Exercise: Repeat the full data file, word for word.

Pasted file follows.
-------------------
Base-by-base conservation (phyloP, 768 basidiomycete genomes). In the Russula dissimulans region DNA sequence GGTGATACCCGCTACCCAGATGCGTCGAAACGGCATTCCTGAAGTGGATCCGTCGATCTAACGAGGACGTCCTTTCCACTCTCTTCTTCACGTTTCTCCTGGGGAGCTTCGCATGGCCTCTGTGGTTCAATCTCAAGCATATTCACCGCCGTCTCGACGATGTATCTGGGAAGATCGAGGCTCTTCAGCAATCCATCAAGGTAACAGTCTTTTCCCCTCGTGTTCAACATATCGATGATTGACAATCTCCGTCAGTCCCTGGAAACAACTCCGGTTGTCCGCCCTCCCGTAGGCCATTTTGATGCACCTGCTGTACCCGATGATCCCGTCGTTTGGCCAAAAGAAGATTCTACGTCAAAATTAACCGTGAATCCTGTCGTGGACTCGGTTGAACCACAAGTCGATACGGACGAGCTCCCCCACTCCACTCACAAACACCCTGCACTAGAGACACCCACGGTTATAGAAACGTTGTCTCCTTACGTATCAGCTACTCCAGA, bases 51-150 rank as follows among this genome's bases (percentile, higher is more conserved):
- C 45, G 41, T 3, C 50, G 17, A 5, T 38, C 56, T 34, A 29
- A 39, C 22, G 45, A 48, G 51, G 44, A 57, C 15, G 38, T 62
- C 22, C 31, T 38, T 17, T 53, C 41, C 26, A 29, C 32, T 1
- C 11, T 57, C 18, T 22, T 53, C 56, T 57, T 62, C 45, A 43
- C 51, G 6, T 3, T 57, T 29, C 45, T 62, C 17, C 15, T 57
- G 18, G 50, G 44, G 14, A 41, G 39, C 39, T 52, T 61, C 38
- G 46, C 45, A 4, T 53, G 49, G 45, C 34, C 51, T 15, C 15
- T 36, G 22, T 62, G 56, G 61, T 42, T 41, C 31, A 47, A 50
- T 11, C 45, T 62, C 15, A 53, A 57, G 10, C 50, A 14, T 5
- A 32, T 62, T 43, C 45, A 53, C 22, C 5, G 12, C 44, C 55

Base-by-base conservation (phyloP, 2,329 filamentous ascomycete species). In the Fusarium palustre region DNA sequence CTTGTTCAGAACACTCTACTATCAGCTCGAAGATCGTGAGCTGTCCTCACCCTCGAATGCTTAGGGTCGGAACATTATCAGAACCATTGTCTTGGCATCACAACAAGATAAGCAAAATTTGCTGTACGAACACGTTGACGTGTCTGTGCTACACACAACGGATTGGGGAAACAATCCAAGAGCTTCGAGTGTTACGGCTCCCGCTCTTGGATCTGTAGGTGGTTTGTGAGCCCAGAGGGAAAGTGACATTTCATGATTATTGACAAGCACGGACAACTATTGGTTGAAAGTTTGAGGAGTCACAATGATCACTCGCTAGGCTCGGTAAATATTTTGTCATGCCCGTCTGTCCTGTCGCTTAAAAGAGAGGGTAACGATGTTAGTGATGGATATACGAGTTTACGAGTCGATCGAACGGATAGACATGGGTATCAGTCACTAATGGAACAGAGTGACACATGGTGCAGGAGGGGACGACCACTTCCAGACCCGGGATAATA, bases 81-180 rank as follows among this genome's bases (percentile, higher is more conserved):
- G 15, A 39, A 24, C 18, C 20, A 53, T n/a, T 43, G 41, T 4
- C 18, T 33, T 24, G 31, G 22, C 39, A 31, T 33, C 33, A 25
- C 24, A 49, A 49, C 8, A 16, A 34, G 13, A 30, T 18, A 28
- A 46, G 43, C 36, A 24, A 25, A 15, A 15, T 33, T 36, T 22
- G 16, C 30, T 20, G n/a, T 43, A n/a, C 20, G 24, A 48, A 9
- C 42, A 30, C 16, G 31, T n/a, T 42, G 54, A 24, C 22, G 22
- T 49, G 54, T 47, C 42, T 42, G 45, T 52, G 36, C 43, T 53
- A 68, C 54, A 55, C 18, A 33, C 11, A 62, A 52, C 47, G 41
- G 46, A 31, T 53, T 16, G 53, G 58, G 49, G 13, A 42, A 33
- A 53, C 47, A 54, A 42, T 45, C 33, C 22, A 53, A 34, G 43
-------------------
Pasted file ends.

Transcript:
Base-by-base conservation (phyloP, 768 basidiomycete genomes). In the Russula dissimulans region DNA sequence GGTGATACCCGCTACCCAGATGCGTCGAAACGGCATTCCTGAAGTGGATCCGTCGATCTAACGAGGACGTCCTTTCCACTCTCTTCTTCACGTTTCTCCTGGGGAGCTTCGCATGGCCTCTGTGGTTCAATCTCAAGCATATTCACCGCCGTCTCGACGATGTATCTGGGAAGATCGAGGCTCTTCAGCAATCCATCAAGGTAACAGTCTTTTCCCCTCGTGTTCAACATATCGATGATTGACAATCTCCGTCAGTCCCTGGAAACAACTCCGGTTGTCCGCCCTCCCGTAGGCCATTTTGATGCACCTGCTGTACCCGATGATCCCGTCGTTTGGCCAAAAGAAGATTCTACGTCAAAATTAACCGTGAATCCTGTCGTGGACTCGGTTGAACCACAAGTCGATACGGACGAGCTCCCCCACTCCACTCACAAACACCCTGCACTAGAGACACCCACGGTTATAGAAACGTTGTCTCCTTACGTATCAGCTACTCCAGA, bases 51-150 rank as follows among this genome's bases (percentile, higher is more conserved):
- C 45, G 41, T 3, C 50, G 17, A 5, T 38, C 56, T 34, A 29
- A 39, C 22, G 45, A 48, G 51, G 44, A 57, C 15, G 38, T 62
- C 22, C 31, T 38, T 17, T 53, C 41, C 26, A 29, C 32, T 1
- C 11, T 57, C 18, T 22, T 53, C 56, T 57, T 62, C 45, A 43
- C 51, G 6, T 3, T 57, T 29, C 45, T 62, C 17, C 15, T 57
- G 18, G 50, G 44, G 14, A 41, G 39, C 39, T 52, T 61, C 38
- G 46, C 45, A 4, T 53, G 49, G 45, C 34, C 51, T 15, C 15
- T 36, G 22, T 62, G 56, G 61, T 42, T 41, C 31, A 47, A 50
- T 11, C 45, T 62, C 15, A 53, A 57, G 10, C 50, A 14, T 5
- A 32, T 62, T 43, C 45, A 53, C 22, C 5, G 12, C 44, C 55

Base-by-base conservation (phyloP, 2,329 filamentous ascomycete species). In the Fusarium palustre region DNA sequence CTTGTTCAGAACACTCTACTATCAGCTCGAAGATCGTGAGCTGTCCTCACCCTCGAATGCTTAGGGTCGGAACATTATCAGAACCATTGTCTTGGCATCACAACAAGATAAGCAAAATTTGCTGTACGAACACGTTGACGTGTCTGTGCTACACACAACGGATTGGGGAAACAATCCAAGAGCTTCGAGTGTTACGGCTCCCGCTCTTGGATCTGTAGGTGGTTTGTGAGCCCAGAGGGAAAGTGACATTTCATGATTATTGACAAGCACGGACAACTATTGGTTGAAAGTTTGAGGAGTCACAATGATCACTCGCTAGGCTCGGTAAATATTTTGTCATGCCCGTCTGTCCTGTCGCTTAAAAGAGAGGGTAACGATGTTAGTGATGGATATACGAGTTTACGAGTCGATCGAACGGATAGACATGGGTATCAGTCACTAATGGAACAGAGTGACACATGGTGCAGGAGGGGACGACCACTTCCAGACCCGGGATAATA, bases 81-180 rank as follows among this genome's bases (percentile, higher is more conserved):
- G 15, A 39, A 24, C 18, C 20, A 53, T n/a, T 43, G 41, T 4
- C 18, T 33, T 24, G 31, G 22, C 39, A 31, T 33, C 33, A 25
- C 24, A 49, A 49, C 8, A 16, A 34, G 13, A 30, T 18, A 28
- A 46, G 43, C 36, A 24, A 25, A 15, A 15, T 33, T 36, T 22
- G 16, C 30, T 20, G n/a, T 43, A n/a, C 20, G 24, A 48, A 9
- C 42, A 30, C 16, G 31, T n/a, T 42, G 54, A 24, C 22, G 22
- T 49, G 54, T 47, C 42, T 42, G 45, T 52, G 36, C 43, T 53
- A 68, C 54, A 55, C 18, A 33, C 11, A 62, A 52, C 47, G 41
- G 46, A 31, T 53, T 16, G 53, G 58, G 49, G 13, A 42, A 33
- A 53, C 47, A 54, A 42, T 45, C 33, C 22, A 53, A 34, G 43